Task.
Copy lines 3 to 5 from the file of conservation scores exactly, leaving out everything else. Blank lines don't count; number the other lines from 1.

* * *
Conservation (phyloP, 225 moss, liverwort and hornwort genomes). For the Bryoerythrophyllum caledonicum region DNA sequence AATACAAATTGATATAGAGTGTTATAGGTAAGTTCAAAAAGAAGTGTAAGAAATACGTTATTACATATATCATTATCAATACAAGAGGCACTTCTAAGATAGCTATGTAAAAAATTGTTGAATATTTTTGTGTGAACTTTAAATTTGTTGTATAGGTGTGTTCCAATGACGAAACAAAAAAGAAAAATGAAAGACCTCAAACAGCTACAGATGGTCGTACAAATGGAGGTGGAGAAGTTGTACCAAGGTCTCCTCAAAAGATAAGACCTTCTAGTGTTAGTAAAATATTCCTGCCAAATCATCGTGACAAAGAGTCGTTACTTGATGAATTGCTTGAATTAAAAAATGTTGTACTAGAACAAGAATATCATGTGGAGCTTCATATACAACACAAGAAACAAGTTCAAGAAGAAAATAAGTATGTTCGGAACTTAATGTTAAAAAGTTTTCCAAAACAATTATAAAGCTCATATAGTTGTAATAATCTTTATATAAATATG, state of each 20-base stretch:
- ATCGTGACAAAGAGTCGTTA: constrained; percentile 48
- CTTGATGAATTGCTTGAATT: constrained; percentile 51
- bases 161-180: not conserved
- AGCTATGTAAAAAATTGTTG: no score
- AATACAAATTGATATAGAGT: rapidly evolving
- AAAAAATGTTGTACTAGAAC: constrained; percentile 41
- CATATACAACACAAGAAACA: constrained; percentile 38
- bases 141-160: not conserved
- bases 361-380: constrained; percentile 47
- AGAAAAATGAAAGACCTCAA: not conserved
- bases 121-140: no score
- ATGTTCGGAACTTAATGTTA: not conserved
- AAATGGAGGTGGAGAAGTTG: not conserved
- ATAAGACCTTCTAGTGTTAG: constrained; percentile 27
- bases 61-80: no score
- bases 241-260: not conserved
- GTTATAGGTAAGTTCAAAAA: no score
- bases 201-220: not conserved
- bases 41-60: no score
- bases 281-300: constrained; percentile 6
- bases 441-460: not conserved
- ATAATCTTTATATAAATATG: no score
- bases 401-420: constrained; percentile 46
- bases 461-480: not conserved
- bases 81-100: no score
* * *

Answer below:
- CTTGATGAATTGCTTGAATT: constrained; percentile 51
- bases 161-180: not conserved
- AGCTATGTAAAAAATTGTTG: no score